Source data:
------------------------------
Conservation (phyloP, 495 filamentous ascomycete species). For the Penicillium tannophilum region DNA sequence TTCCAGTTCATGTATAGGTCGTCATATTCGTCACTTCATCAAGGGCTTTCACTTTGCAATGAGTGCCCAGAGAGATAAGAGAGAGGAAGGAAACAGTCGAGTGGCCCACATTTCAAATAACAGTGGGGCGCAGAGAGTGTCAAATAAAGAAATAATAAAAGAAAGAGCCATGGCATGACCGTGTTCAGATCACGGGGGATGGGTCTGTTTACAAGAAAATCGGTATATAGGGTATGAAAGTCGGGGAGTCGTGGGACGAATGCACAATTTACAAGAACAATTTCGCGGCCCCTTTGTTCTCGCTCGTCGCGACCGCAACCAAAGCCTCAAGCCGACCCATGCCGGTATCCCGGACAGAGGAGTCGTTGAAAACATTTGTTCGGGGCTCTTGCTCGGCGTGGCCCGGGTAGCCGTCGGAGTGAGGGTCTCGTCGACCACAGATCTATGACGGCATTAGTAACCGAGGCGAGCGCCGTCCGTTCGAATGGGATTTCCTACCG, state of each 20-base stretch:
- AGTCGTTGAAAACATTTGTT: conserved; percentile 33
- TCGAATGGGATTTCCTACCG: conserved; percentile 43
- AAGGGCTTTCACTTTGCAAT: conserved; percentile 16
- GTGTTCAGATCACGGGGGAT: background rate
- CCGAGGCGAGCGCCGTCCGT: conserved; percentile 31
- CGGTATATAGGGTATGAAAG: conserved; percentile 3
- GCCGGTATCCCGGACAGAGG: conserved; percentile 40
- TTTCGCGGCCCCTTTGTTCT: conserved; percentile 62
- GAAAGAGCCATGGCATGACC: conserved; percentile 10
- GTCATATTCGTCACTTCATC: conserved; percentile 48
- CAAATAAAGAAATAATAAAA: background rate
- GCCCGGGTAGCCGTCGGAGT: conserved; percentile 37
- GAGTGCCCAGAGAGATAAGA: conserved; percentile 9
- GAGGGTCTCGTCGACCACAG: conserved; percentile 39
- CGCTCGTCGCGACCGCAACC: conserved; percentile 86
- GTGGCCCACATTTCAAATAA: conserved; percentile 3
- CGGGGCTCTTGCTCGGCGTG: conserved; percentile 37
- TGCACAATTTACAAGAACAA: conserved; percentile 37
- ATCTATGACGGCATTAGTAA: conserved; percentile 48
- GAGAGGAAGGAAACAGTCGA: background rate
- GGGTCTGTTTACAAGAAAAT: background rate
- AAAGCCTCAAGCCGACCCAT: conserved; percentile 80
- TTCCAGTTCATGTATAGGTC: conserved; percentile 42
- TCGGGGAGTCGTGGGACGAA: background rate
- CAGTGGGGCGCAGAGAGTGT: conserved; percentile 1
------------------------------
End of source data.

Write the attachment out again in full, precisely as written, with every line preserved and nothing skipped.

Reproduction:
Conservation (phyloP, 495 filamentous ascomycete species). For the Penicillium tannophilum region DNA sequence TTCCAGTTCATGTATAGGTCGTCATATTCGTCACTTCATCAAGGGCTTTCACTTTGCAATGAGTGCCCAGAGAGATAAGAGAGAGGAAGGAAACAGTCGAGTGGCCCACATTTCAAATAACAGTGGGGCGCAGAGAGTGTCAAATAAAGAAATAATAAAAGAAAGAGCCATGGCATGACCGTGTTCAGATCACGGGGGATGGGTCTGTTTACAAGAAAATCGGTATATAGGGTATGAAAGTCGGGGAGTCGTGGGACGAATGCACAATTTACAAGAACAATTTCGCGGCCCCTTTGTTCTCGCTCGTCGCGACCGCAACCAAAGCCTCAAGCCGACCCATGCCGGTATCCCGGACAGAGGAGTCGTTGAAAACATTTGTTCGGGGCTCTTGCTCGGCGTGGCCCGGGTAGCCGTCGGAGTGAGGGTCTCGTCGACCACAGATCTATGACGGCATTAGTAACCGAGGCGAGCGCCGTCCGTTCGAATGGGATTTCCTACCG, state of each 20-base stretch:
- AGTCGTTGAAAACATTTGTT: conserved; percentile 33
- TCGAATGGGATTTCCTACCG: conserved; percentile 43
- AAGGGCTTTCACTTTGCAAT: conserved; percentile 16
- GTGTTCAGATCACGGGGGAT: background rate
- CCGAGGCGAGCGCCGTCCGT: conserved; percentile 31
- CGGTATATAGGGTATGAAAG: conserved; percentile 3
- GCCGGTATCCCGGACAGAGG: conserved; percentile 40
- TTTCGCGGCCCCTTTGTTCT: conserved; percentile 62
- GAAAGAGCCATGGCATGACC: conserved; percentile 10
- GTCATATTCGTCACTTCATC: conserved; percentile 48
- CAAATAAAGAAATAATAAAA: background rate
- GCCCGGGTAGCCGTCGGAGT: conserved; percentile 37
- GAGTGCCCAGAGAGATAAGA: conserved; percentile 9
- GAGGGTCTCGTCGACCACAG: conserved; percentile 39
- CGCTCGTCGCGACCGCAACC: conserved; percentile 86
- GTGGCCCACATTTCAAATAA: conserved; percentile 3
- CGGGGCTCTTGCTCGGCGTG: conserved; percentile 37
- TGCACAATTTACAAGAACAA: conserved; percentile 37
- ATCTATGACGGCATTAGTAA: conserved; percentile 48
- GAGAGGAAGGAAACAGTCGA: background rate
- GGGTCTGTTTACAAGAAAAT: background rate
- AAAGCCTCAAGCCGACCCAT: conserved; percentile 80
- TTCCAGTTCATGTATAGGTC: conserved; percentile 42
- TCGGGGAGTCGTGGGACGAA: background rate
- CAGTGGGGCGCAGAGAGTGT: conserved; percentile 1